I remember hearing a story in a sermon from a long time ago. A mom lost her son in the Second World War. Every day she put fresh clothes on a chair in his bedroom next to his empty bed - and everyday she would wash the clothes that were sitting there from the day before. His room was kept as a shrine in memory of her lost son.

That takes energy - that takes time - to feel that pain - to wash those clothes which were never worn. Looking back I don’t remember the specific point the speaker was trying to make. What hit me was her need at some point to get over her son's death - and use her energy and time for the living.

In time I also learned that everyone has to do their grieving in their own way - and most of the time it’s not helpful for outsiders to tell the person feeling the inside pain: “Get over it!” I remember a wife telling me how angry she was at a priest who told her to get over the death of her husband. The priest said something like, “Enough already. Get on with your life.”  She said to me: “What did he know of marriage and love!”

We have all watched people and how different they are when it comes to grieving. We've all seen ourselves grieving differently for different people.

I always remember seeing a television documentary on how humans have evolved. It might have been Jacob Bronowski’s, The Ascent of Man or Civilisation by Kenneth Clark. Both were a wonderful series on TV and I went out and bought the books. In one of those programs, the commentator said something like: "It was a significant moment in the history of us humans when early people didn’t just throw the body of someone who died off the side of a migratory path and move on. No. They stopped to bury the dead person. They stopped to pause, to pray, to cry, and to leave a marker."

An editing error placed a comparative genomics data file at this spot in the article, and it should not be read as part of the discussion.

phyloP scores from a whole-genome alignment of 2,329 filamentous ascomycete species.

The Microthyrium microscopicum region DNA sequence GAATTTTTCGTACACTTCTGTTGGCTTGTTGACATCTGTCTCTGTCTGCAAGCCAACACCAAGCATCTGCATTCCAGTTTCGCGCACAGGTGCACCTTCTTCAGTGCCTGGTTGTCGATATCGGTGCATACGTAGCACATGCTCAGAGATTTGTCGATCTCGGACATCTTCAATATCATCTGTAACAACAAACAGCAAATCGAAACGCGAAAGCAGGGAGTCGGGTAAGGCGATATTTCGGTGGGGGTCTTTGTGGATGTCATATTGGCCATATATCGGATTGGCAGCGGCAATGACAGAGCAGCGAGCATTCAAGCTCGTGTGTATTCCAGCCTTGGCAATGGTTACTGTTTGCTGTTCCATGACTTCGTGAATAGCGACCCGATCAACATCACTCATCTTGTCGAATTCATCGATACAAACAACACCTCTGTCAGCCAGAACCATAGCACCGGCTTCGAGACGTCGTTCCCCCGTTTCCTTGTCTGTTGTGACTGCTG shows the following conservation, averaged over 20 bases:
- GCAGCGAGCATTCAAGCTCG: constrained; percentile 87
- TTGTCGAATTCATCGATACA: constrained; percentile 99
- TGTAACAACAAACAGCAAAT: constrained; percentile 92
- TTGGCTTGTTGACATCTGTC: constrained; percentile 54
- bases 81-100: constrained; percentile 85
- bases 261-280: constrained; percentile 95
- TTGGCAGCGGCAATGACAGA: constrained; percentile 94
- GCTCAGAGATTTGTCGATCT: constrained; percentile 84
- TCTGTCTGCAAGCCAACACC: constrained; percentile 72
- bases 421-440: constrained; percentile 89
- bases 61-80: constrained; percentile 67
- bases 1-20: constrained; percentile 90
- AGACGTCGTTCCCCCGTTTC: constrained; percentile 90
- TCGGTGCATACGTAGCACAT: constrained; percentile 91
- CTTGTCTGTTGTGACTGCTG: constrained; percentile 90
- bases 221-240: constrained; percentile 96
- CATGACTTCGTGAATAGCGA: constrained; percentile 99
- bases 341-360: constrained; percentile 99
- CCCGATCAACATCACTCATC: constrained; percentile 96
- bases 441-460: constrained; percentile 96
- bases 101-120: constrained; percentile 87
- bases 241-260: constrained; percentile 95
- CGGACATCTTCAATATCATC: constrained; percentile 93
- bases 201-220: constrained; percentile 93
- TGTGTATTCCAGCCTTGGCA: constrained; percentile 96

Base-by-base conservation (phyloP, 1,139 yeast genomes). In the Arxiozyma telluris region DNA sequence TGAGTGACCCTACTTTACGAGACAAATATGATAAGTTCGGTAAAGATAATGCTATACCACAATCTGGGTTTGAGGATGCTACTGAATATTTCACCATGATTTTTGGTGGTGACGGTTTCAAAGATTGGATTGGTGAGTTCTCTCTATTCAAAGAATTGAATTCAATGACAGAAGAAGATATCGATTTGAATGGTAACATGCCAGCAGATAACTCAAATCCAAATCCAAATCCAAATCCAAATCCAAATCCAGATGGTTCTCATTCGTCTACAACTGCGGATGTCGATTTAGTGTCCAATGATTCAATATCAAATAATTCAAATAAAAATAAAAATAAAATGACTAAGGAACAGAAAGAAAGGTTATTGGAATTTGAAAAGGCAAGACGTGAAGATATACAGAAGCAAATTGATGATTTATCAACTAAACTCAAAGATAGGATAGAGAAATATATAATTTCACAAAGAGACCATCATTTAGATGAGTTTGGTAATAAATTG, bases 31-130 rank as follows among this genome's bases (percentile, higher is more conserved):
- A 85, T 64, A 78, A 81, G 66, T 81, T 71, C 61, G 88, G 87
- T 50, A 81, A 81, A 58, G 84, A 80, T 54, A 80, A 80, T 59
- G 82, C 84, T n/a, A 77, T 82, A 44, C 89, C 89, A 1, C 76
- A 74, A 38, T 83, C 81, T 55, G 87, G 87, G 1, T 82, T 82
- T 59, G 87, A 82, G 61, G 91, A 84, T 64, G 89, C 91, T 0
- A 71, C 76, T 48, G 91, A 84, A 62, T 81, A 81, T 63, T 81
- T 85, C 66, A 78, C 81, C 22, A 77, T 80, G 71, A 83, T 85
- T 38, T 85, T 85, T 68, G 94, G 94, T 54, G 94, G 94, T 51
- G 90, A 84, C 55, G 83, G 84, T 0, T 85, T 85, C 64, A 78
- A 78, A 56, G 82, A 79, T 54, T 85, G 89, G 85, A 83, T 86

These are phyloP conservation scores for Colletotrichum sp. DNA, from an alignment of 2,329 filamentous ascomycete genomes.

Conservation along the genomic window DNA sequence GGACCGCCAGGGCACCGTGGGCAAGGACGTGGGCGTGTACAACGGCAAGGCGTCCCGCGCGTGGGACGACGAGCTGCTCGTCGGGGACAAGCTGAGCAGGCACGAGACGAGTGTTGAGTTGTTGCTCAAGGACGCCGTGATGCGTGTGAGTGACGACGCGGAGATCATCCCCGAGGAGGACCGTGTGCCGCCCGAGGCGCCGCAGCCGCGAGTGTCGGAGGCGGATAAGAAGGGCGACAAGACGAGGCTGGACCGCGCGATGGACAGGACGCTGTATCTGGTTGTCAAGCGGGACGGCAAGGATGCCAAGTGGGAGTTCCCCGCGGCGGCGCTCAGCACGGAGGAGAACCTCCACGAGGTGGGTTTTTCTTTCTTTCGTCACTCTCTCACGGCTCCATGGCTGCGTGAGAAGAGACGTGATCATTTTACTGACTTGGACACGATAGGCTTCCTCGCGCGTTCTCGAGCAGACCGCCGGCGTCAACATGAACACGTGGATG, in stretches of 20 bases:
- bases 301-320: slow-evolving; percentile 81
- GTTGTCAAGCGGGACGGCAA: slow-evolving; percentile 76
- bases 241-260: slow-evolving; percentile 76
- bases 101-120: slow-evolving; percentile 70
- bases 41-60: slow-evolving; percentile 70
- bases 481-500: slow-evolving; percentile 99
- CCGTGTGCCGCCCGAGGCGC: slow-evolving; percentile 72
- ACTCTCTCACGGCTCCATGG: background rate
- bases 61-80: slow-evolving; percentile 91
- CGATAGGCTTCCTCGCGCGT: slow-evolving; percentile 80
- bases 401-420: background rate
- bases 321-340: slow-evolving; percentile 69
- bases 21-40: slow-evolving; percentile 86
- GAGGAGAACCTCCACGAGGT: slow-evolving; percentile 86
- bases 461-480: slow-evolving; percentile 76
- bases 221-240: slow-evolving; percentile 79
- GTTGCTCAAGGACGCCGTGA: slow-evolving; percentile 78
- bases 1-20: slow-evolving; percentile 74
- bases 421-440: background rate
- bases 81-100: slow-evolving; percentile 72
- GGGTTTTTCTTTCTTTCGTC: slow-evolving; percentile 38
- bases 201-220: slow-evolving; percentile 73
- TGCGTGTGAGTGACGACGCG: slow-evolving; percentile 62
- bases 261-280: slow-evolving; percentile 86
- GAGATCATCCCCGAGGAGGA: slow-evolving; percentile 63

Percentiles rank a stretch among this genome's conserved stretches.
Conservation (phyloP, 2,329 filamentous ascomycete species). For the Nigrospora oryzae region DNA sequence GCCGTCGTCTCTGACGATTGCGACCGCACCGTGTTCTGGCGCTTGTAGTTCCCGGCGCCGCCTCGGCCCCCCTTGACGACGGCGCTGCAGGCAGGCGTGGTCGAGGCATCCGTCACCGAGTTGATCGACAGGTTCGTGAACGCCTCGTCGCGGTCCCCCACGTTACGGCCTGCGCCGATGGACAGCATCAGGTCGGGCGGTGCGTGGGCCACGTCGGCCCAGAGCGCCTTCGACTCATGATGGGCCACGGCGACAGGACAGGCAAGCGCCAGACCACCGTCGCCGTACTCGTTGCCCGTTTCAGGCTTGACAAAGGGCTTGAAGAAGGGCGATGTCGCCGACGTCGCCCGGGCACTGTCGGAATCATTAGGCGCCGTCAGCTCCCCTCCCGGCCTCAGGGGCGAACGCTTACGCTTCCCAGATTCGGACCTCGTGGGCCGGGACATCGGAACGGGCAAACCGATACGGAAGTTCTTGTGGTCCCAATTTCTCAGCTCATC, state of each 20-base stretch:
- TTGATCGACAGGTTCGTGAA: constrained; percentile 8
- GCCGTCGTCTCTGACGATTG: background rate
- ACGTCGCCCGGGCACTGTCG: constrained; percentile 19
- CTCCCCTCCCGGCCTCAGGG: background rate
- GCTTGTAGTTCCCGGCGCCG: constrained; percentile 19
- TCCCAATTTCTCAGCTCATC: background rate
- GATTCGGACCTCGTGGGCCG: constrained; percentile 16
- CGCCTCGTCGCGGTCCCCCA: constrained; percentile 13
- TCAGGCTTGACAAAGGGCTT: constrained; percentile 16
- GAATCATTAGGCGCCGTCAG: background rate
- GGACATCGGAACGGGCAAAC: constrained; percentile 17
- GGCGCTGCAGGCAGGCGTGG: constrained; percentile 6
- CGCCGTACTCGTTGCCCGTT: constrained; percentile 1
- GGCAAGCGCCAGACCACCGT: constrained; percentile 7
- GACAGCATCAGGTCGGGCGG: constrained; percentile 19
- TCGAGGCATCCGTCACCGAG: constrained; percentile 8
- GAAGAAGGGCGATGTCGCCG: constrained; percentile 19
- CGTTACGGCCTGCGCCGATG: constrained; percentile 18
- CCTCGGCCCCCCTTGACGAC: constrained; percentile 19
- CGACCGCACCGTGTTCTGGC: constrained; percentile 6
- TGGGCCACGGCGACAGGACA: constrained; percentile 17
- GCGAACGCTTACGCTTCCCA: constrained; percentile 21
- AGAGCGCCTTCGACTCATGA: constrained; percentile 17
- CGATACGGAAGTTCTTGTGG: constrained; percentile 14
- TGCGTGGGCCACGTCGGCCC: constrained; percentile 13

To be human is to do that. I get that. Father Joe Krastel loves western movies and he usually has the clicker and when commercials come on in a ballgame, he switches to the western channel. I feel woozy bad when someone is shot and killed and the group doesn’t stop to bury the dead person. I feel better when they stop to bury their dead - even if they lose time and another group is pursuing them. So I get that.

Isn’t that why folks often want read at the funeral of a loved one, Ecclesiastes 3: 1-8 - when the author says, “There is an appointed time for everything … a time to be born and a time to die … a time to weep and a time to laugh; a time to mourn, and a time to dance….”?

What have our family deaths taught us?

My sister Mary lost her 15 year old son Michael from cancer with only 4 days notice. I remember her telling me years later that the first stage takes 7 years and then there is the time after that.

When my dad died,  I cried. It was my first real death - so too my nephew Michael - so too my brother. I still have not cried at my mother’s death and that was back in 1987. I wonder why - perhaps because it was so violent and so sudden - in a hit and run accident - as she was walking to morning mass and then to work. Someone suggested listening to Irish music…. Time will tell....

So each of us has our own deaths. Each of us has our own private cemetery deep in the village or town or countryside of our soul or memory. And we go by it from time to time. And we visit it from time to time.


Today’s gospel - the last sentence in today’s gospel - those words of Jesus - “Let the dead bury their dead” - triggers these thoughts.

Two key thoughts. Mourn! It's part of what makes us human. It tells us how much we love and miss the people who have been part of our life. Secondly, at some point, we have to bury our dead. That doesn’t mean we don’t have the pictures on the top of our bureaus - the death cards in our prayer books - the conversations about our dead. But at some point, we have to bury our dead. That’s why there are cemeteries. That’s why those who keep the ashes of loved ones  in their house, sometimes say, “It’s time to bury the dead. It's time to move on to the other side of the lake."


July  2, 2012  - Quote for Today

"One way to keep people from jumping down your throat is to keep your mouth shut."


Sunday, July 1, 2012


[This is a double loop  homily.  I plan to go through the 3 readings two times.]


The title of my homily for this 13th Sunday in Ordinary Time [B] is, “In The Meanwhile.”